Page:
I finally made it to the Social Security office to replace the card that I lost in college. Now that I'm unemployed, I've got nothing but time. Nothing but time to spend waiting for the wheels of bureaucracy to grind slowly. There were many people at the Social Security office, and an astonishing number of infants. I thought wistfully of the signs at the unemployment office that command "Please Control Your Children". Most public places could use such a sign. I wiated over an hour to speak to an agent for two minutes, to get a piece of paper stating that I will receive a new card in two weeks. I shall endeavor not to lose that one for fear of a return trip. I then trotted over to the unemployment office for the fourth time in seven days to drop off a copy of the temp card, necessary for the affadavit in process...That was mercifully quick.
Lewis and I holed up in the editing studio and watched the VMAs, under the influence of Pop Rocks. I hadn't thought about them in a million years, until they were featured on I Love the Seventies. I bought two packs and a bottle of coke. The VMAs were hit or miss. Excellent jokes were had at the expense of others. It was a lavish display, other than the disgusting kiss between Madonna and Britney Spears. Perhaps I'll write a critical essay on it, but for now I will say this: that performance was undoubtedly intended to be provocative and sexy, and succeeded only in being cheap and crass. How will this affect Brit's career? Granted, she's been moving towards a more adult image lately, but I'm not sure she wants to look like one of the Vivid girls.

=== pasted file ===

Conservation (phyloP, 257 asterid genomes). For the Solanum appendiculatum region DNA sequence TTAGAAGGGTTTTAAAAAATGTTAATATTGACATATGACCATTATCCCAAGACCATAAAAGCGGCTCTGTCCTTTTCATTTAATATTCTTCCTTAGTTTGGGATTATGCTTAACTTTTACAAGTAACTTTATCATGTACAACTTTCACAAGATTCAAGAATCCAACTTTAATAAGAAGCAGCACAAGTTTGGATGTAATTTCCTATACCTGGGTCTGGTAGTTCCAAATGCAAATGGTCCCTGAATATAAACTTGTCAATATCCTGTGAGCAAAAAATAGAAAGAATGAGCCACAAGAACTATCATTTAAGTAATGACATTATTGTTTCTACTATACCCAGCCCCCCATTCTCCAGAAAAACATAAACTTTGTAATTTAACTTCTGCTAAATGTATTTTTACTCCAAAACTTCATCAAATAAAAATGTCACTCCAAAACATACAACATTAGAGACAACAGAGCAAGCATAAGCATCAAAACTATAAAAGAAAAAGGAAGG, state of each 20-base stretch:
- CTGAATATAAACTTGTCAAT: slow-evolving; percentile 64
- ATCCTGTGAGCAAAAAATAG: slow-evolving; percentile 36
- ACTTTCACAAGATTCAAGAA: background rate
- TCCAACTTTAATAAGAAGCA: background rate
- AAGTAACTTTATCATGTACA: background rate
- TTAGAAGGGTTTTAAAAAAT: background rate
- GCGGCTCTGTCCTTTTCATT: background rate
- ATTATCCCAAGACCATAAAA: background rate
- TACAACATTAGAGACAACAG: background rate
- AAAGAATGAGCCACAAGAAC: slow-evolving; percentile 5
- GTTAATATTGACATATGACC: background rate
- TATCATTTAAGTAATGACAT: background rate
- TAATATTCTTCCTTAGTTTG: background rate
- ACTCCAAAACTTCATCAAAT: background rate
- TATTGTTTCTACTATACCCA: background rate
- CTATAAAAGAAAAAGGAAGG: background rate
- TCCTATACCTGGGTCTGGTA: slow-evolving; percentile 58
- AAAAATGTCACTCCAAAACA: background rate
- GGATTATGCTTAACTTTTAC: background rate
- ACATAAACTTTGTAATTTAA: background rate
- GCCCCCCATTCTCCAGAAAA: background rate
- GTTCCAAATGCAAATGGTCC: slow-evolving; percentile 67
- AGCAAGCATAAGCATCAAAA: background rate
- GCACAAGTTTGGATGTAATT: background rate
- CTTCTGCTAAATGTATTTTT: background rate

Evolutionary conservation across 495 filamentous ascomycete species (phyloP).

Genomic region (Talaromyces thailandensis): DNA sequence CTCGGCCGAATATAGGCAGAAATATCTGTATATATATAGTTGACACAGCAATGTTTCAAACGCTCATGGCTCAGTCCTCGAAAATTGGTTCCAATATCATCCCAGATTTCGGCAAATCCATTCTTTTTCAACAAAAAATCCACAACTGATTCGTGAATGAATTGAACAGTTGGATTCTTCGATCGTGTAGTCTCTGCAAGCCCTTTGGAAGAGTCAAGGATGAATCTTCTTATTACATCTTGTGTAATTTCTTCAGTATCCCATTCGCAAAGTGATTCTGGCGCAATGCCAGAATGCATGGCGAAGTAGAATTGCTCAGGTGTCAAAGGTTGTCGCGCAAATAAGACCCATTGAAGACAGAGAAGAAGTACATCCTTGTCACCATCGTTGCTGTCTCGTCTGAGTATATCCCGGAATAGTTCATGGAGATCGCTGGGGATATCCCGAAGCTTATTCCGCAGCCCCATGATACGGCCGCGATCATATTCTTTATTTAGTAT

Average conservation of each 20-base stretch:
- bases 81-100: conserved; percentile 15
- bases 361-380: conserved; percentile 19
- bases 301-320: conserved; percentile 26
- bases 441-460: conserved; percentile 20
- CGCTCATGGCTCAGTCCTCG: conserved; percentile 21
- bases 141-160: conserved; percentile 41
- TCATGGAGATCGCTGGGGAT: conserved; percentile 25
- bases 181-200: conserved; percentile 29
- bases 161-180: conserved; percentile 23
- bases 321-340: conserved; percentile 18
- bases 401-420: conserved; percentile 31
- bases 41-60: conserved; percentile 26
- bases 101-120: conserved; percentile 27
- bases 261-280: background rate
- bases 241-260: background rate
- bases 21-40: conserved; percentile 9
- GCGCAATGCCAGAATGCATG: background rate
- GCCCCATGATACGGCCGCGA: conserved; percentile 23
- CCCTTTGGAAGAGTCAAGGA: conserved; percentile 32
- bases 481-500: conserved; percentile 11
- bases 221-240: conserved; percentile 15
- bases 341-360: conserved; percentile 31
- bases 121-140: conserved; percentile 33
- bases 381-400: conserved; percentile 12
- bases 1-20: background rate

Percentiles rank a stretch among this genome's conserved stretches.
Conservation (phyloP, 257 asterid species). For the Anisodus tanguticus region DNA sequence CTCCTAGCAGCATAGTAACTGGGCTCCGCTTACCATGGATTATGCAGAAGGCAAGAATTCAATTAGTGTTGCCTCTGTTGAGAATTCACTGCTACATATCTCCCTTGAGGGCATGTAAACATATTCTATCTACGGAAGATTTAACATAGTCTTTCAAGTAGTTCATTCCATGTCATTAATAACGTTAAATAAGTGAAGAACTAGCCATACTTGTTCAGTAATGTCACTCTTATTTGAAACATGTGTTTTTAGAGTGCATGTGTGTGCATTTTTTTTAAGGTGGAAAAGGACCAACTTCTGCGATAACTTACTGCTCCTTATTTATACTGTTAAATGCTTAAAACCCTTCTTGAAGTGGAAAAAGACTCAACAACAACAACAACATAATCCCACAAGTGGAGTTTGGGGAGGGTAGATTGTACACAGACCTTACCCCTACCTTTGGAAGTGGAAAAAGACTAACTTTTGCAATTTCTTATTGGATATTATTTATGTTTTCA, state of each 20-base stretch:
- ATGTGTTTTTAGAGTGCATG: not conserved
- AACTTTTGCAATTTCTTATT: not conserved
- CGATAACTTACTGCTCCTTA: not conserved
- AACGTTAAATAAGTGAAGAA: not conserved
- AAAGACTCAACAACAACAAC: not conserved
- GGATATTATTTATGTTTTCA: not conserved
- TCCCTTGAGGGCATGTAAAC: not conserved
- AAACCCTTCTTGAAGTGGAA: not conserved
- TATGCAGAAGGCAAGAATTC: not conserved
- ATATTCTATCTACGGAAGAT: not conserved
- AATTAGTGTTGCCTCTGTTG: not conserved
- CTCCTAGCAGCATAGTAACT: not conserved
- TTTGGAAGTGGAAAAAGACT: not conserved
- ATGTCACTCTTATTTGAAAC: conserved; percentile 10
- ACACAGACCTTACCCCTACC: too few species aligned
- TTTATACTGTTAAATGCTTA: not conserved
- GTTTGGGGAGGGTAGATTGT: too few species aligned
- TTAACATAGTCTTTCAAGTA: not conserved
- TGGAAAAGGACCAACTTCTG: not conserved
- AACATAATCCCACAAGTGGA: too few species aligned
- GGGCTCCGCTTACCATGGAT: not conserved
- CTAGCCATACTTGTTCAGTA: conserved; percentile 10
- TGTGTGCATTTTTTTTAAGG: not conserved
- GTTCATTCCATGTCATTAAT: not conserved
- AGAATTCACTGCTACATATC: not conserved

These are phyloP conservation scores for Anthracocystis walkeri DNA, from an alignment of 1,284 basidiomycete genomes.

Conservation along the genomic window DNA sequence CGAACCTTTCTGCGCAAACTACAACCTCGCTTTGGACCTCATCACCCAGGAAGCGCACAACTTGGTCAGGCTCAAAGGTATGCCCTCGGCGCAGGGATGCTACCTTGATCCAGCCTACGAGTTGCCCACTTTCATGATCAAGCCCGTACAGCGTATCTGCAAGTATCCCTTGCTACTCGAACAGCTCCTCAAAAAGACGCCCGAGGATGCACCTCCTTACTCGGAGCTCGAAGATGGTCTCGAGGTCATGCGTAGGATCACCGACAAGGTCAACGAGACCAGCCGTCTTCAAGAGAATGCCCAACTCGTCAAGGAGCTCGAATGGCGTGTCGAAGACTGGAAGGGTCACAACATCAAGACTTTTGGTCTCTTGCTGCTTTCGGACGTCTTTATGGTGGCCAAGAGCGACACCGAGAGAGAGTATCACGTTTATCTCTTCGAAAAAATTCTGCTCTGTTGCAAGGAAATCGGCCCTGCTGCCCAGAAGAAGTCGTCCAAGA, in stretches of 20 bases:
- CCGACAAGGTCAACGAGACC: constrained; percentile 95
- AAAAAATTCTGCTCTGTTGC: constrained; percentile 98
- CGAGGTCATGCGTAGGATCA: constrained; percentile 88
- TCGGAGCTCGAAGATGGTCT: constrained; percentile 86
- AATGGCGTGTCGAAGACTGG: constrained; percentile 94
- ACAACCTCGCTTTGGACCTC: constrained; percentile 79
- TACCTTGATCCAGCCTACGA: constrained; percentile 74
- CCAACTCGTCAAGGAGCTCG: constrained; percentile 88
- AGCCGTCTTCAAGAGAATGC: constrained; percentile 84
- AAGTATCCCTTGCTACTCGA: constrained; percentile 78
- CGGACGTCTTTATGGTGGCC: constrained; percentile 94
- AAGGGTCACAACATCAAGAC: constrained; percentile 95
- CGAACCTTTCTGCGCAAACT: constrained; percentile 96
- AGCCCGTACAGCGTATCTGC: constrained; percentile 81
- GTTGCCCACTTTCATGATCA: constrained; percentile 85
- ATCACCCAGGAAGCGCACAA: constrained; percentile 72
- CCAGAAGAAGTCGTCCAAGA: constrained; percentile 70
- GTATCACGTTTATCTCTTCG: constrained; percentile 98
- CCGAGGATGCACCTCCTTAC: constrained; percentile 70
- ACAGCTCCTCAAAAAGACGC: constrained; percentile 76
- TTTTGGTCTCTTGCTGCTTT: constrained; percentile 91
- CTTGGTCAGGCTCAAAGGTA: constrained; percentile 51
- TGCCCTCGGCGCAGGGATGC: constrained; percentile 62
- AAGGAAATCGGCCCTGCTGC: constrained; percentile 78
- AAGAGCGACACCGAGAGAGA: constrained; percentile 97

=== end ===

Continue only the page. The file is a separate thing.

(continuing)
Lewis and I stayed up all night in order to meet Wayne's red eye flight at the airport. There was almost no traffic in either direction on the Stevenson, and after collecting Wayne we all had breakfast at Clarke's. Six a.m. is probably the only time there's easy parking in Lakeview.
Wayne bought a big stack of DVDs in Las Vegas, including several rare ones. I hope to watch The Red Shoes with him soon. The remaster is supposed to be breathtaking. I'll never know the difference, since I've never managed to find a copy of the film before.
I found a couple of websites today that absolutely fascinated me. They both deal with forgotten urban elements in New York, such as abandoned subway stations and streets that no longer exist. The amount of urban archeology--and interest--possible in New York astonishes me. I'd heard that you can see the first subway station, the abandoned City Hall stop, on the 6 train if you stay aboard the train through the loop--which is not strictly legal--but never found myself on the 6 that far south. I'll have to attempt it on my next trip: the station is simply amazing. How sad that the powers that be are all too ready to dispose of such gems and "replace" them with hideous star trekky tile tubes.
After pouring over the New York pages, I looked for an equivalent in Chicago. There is a group of train enthusiasts that does a tour of CTA stations every year. It wasn't half as interesting, but neither is the L. The tour featured the one abandoned underground station in the system, which was as modern and uninteresting as the ugly 70s East Side stations in Manhattan. If we had any interesting, architecturally charming abandoned stations, they'd soon be converted to condos.
Here are the NY links:

abandoned stations
forgotten new york


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